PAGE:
I generally only flush proven ewes, but occasionally younger ones from those same bloodlines too.
I confess that I do have a ewe lamb being flushed at the moment though, the result of flushing one of those proven ewes last year (by a homebred ram), the highest index Charollais to date and everything I could wish for in a Charollais. A great believer in Sod’s law, I’m flushing her as insurance, as I’m sure she’ll keel over without leaving me lambs otherwise.:(
yes he was out of a ewe lamb, and he was also in the top 1% this it not a knock on the lamb by any means but Im unsure how the recording can be accurate/fair across the breed, for 8 week weight, scan weight, ease of lambing and litters reared/size? muscle depth and fat CT scanning is fair game though
Should ET lambs figures be penalised in some way ?
 

egbert

Member
Wow. just wow.
About as far away from my way of farming as it could be.
I'm fine with Neil Os rationale*.
Even fine if it means getting more tup lambs from a particular line for sale.
But that a breeder would multiply up something with functionality issues.....?

I can only shake my head in disbelief.
What kind of muppets would buy from men who'd do such? How do the sellers keep their secrets?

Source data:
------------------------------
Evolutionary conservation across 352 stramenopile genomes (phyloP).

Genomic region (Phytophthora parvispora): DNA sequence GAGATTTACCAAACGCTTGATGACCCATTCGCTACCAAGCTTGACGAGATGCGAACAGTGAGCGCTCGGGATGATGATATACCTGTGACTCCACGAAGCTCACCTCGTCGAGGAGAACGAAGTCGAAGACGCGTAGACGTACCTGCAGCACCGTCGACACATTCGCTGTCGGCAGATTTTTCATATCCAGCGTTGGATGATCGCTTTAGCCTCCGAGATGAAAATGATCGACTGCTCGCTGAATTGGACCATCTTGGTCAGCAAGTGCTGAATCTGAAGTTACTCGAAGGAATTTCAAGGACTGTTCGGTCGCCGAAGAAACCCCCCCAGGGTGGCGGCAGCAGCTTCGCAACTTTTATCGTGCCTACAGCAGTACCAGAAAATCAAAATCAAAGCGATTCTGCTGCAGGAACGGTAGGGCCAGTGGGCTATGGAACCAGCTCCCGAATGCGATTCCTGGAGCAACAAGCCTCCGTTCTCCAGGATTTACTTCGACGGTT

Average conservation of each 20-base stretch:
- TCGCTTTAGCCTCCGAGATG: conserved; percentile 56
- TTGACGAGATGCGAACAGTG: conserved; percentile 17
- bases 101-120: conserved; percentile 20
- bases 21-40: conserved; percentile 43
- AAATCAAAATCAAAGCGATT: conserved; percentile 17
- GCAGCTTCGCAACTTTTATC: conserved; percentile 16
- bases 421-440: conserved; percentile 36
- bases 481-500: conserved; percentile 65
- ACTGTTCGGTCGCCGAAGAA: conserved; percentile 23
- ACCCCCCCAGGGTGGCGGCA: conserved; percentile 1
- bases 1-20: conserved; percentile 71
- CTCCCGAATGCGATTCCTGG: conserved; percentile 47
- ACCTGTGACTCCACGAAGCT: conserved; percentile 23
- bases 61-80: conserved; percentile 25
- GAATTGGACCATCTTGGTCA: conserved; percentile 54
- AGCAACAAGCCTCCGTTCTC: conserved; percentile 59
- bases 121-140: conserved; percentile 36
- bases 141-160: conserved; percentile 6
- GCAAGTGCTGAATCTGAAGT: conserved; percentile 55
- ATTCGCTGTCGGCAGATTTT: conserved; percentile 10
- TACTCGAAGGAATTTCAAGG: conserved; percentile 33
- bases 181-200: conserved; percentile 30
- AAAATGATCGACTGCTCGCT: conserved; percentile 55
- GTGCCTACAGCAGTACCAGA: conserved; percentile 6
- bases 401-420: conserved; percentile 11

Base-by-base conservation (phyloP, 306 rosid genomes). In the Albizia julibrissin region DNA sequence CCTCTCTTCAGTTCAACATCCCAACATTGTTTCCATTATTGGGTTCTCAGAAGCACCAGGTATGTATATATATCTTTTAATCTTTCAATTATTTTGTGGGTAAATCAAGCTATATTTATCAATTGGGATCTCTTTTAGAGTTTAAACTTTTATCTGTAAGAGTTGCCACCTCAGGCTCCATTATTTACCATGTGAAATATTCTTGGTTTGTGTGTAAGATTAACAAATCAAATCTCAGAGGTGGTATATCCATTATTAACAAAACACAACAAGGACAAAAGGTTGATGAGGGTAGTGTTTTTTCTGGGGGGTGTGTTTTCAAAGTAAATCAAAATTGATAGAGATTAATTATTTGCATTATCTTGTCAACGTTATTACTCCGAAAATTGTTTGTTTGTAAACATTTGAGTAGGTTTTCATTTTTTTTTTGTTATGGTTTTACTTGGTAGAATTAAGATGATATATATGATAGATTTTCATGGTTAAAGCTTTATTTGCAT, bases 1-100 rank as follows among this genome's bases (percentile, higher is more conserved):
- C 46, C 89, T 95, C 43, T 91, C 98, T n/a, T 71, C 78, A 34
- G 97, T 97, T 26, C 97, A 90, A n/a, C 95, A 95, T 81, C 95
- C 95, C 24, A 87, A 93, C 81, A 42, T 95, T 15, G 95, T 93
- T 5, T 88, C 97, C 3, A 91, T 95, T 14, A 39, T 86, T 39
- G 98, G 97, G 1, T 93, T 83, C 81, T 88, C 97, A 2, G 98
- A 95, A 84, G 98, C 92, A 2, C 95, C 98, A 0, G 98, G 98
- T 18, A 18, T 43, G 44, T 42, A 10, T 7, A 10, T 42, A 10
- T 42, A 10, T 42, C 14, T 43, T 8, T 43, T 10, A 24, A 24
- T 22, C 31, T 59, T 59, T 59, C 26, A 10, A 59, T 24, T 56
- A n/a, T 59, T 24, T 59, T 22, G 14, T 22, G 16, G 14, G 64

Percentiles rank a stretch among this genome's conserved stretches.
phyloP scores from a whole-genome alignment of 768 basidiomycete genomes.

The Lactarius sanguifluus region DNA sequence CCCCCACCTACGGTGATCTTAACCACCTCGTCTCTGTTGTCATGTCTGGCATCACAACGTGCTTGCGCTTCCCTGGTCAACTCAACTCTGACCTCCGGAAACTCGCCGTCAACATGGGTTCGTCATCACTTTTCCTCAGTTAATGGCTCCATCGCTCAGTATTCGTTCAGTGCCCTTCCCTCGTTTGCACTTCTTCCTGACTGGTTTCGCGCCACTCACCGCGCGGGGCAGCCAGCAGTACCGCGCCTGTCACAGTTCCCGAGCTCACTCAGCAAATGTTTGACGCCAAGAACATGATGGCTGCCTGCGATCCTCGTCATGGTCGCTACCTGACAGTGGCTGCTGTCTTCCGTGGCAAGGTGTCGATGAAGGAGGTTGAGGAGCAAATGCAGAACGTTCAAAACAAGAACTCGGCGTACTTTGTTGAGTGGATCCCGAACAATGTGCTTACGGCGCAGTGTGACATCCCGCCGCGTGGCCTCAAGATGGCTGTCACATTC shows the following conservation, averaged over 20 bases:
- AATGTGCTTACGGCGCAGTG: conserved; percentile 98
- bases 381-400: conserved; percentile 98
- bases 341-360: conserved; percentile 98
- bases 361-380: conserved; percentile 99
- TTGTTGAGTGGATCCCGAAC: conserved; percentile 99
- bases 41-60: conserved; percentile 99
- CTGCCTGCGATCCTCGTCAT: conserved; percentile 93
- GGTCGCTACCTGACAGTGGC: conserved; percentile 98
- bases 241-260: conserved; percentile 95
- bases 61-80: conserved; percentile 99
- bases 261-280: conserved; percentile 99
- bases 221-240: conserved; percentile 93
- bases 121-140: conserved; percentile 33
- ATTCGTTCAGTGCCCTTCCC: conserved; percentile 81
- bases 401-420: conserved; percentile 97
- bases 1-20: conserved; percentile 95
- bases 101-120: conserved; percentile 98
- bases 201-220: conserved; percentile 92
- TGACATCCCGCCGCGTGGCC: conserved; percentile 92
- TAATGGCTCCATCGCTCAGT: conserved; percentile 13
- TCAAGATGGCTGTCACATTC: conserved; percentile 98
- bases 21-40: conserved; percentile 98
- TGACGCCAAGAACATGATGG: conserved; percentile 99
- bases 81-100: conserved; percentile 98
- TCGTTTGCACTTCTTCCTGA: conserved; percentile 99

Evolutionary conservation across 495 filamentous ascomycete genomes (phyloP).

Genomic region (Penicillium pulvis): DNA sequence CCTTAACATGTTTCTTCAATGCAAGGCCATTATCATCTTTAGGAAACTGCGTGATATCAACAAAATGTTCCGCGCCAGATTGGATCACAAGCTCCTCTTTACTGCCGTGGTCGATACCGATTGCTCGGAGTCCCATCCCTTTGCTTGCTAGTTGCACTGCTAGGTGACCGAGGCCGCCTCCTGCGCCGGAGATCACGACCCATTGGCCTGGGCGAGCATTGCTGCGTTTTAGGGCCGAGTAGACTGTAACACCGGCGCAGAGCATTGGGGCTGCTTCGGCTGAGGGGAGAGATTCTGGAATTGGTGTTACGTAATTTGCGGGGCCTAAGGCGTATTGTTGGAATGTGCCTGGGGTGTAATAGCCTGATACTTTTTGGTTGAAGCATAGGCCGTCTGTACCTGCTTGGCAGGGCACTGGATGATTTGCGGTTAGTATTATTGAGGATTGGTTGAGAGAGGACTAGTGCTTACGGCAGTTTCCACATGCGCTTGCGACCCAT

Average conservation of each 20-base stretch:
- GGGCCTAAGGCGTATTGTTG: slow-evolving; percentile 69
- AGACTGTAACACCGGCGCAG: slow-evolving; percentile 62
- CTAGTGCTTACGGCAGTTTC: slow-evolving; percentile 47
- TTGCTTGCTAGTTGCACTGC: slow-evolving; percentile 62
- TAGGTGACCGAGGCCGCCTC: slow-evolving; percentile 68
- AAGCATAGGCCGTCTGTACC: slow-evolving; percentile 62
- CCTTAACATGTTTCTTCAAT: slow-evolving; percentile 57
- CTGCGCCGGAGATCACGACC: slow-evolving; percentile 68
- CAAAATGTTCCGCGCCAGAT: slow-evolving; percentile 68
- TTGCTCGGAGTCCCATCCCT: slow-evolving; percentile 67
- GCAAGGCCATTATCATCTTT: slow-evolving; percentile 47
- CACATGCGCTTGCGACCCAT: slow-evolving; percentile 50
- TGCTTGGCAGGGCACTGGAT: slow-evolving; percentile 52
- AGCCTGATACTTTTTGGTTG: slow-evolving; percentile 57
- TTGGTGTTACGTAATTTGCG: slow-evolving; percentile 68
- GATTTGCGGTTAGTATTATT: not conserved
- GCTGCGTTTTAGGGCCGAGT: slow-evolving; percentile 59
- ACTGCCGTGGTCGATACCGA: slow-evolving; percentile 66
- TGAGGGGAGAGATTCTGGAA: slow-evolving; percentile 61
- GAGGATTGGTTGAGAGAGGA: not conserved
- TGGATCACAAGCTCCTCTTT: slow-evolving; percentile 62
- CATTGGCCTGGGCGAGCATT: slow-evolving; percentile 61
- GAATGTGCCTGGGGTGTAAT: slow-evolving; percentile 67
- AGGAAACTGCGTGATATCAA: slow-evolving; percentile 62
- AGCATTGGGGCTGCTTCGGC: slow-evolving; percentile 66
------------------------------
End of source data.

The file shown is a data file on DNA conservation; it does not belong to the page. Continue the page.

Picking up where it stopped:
It's pressing the self destruct button.

If a ewe needs foot doctoring she gets a 'never keep a tup from this'un' mark in her ear.
C section? Jeez Louise...she's outa here.


*I only dropped in to look cos I was talking to a pal whose looking at ET on her coos.
Having had a catastrophic neospora outbreak, she's got to cull almost everything.
but apparently ET is fine, and breaks the cycle, so that's what she's looking at...flushing 1-2 favourite cows....which makes sense to me.
 

AHDB winding down horticulture and potatoes operations as Ministerial decision awaited

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AHDB has announced yesterday it is winding down significant activities on behalf of the horticulture and potatoes sectors.

While still awaiting a decision on the future by Ministers in England, Scotland and Wales, AHDB wants to reassure levy payers their views have been heard following recent ballots in the two sectors.

AHDB is now stopping programmes of work that could be restarted in the future by grower associations, individual growers or the supply chain. This work includes for example, export market access and promotional international trade event work, consumer marketing campaigns and market pricing and insight information. AHDB will continue to deliver limited emergency work on pests and diseases, including the Extension of Authorisation for Minor Use (EAMU)’s and some...